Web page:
For instance there was Gates' insult to DC which goes beyond mere 'joke' when you grasp the 'think'-tanks target audience: "It is always good to be away from Washington, DC -- and of course the beauty of the Broadmoor and Colorado Springs make it especially difficult to go back to the place where many folks often become lost in thought because it's such unfamiliar territory." There was also his opinion that the outcome with Vietnam resulted in "profound damage" to the US military military as a result of "the reality of defeat in that war." Surely some revisionary historians are gasping for air having spent the last decades trying to rewrite the defeat. While Gates gave a little honesty about the Vietnam era (only a little) today, Senator Barack Obama gave a lot of lies by repeating right-wing garbage about Vietnam returns being "shunned, demonized and neglected". No, The Nation, The Progressive or any of the other filth that regularly promises to hold his feet to the fire (Tom Hayden, Laura Flanders) someday didn't find the comments worth calling out. But then, they never do, do they? And for the record, this is not the first (or second, or third) attack on the peace movement during Vietnam from Barack. We'll get into his politics more in the politics section.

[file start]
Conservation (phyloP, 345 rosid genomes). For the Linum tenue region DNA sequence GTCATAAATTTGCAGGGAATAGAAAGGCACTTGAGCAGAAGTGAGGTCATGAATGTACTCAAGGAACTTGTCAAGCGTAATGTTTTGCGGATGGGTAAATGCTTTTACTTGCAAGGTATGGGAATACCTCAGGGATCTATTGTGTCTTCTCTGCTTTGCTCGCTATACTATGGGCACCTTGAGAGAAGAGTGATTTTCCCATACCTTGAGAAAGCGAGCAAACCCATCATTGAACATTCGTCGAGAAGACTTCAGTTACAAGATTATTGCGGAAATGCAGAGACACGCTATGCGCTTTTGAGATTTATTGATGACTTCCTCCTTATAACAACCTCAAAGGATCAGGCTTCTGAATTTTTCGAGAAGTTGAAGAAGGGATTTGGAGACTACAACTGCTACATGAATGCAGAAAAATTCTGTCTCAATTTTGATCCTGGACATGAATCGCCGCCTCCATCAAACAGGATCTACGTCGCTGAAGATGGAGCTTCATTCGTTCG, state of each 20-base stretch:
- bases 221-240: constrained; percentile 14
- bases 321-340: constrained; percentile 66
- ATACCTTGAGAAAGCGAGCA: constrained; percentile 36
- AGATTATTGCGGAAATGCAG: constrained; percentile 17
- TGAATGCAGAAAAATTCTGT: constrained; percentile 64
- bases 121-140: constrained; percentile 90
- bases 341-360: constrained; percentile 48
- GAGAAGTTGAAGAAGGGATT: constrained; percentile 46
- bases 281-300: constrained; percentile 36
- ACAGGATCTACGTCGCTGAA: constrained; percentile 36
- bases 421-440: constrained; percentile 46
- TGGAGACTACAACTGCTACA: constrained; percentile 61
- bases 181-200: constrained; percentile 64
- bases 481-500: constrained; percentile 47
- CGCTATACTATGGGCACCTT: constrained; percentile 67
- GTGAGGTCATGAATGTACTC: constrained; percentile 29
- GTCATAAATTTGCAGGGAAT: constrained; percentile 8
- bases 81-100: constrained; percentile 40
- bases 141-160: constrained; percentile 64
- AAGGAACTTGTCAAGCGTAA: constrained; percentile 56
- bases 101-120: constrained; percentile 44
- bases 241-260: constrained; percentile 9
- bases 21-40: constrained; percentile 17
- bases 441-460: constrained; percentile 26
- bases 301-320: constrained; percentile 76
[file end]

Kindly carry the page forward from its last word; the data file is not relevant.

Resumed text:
In Baghdad the Sadr City cease-fire/truce is supposed to be the answer. Anna Badkhen (Christian Science Montior) reports on a problem when ever Iraqis flee their homes to escape fighting -- empty homes that they may or may not be able to reclaim. Badkhen reports that US Capt Andrew Betson states US policy is to allow squatters in the homes and the original inhabitants "basically have to stay displaced, they have to stay wherever they are" and turn the matter over to a local council to resolve. At Salon, Badkhen cites 1st Sgt. James Braet explaining how US monies are used: "In addition to distributing $2,400 micro-grants to businesses that want to reopen inside Saidiyah, and occasionally handing out goodies such as school backpacks and soccer balls to the neighborhood children, the U.S. military here pays a monthly salary of approximately $300 to about 300 people, Braet says. Some of them work on the neighborhood council, and some of them are members of a pro-government Sunni militia called Sons of Iraq" and quote Braet stating, "I'd say 80 percent of these people we pay don't do anything. It's just free money." Leila Fadel (McClatchy Newspapers) reported over the weekend, "Followers of rebel cleric Muqtada al Sadr agreed late Friday to allow Iraqi security forces to enter all of Baghdad's Sadr City and to arrest anyone found with heavy weapons in a surprising capitulation that seemed likely to be hailed as a major victory for Iraqi Prime Minister Nouri al Maliki. In return, Sadr's Mahdi Army supporters won the Iraqi government's agreement not to arrest Mahdi Army members without warrants, unless they were in possession of 'medium and heavy weaponry'." Alexandra Zavis (Los Angeles Times) notes, "Representatives of Iraq's main Shiite Muslim factions signed a deal Monday clearing the way for Iraqi soldiers to operate throughout Sadr City, a vast Baghdad slum that is largely under the control of militiamen loyal to firebrand cleric Muqtada Sadr. The signatures put an official seal to a truce brokered over the weekend by Sadr's political representatives and members of Prime Minister Nouri Maliki's governing alliance." But Selcan Hacaoglu (AP) notes the "fragile cease-fire failed to stop fighting in Baghdad's Sadr City where the latest clashes between Shiite extremists and U.S.-backed Iraqi forces killed 11 men and wounded 19, Iraqi hospital officials said Tuesday." CBS and AP explain, "It was not immediately clear if those killed in the clashes, which escalated early Tuesday, were militants or civilians. There were women and children among the wounded, said hospital officials, speaking on condition of anonymity because they were not authorized to talk to the media." AFP reports that despite the cease-fire being signed "both sides said it will be Wednesday before they fully implement it on the ground." NPR's Ivan Watson (on Morning Edition today) reports on Sadr City and notes that the taxi driver is also a Mahdi fighter who declares, "We can survive the siege for a long time. If Moqtada Sadr gives us the order then we'll go, one by one, and pull the American soldiers from their tanks." Waleed Ibrahim and Wisam Mohammed (Reuters) report that not all are certain of al-Sadr's control/leadership and quotes Baghdad University professor Kadhum al-Muqdadi on the continued fighting, "It is clear that Sadr does not control all of the armed groups that make up the Mehdi Army. This fighting could last a long time." They also quote Sadr spokesperson Luwaa Sumaisem insisting, "Ceasefires cannot always be implemented immediately. Violations will happen in the first few days. Some armed groups may not be aware of it."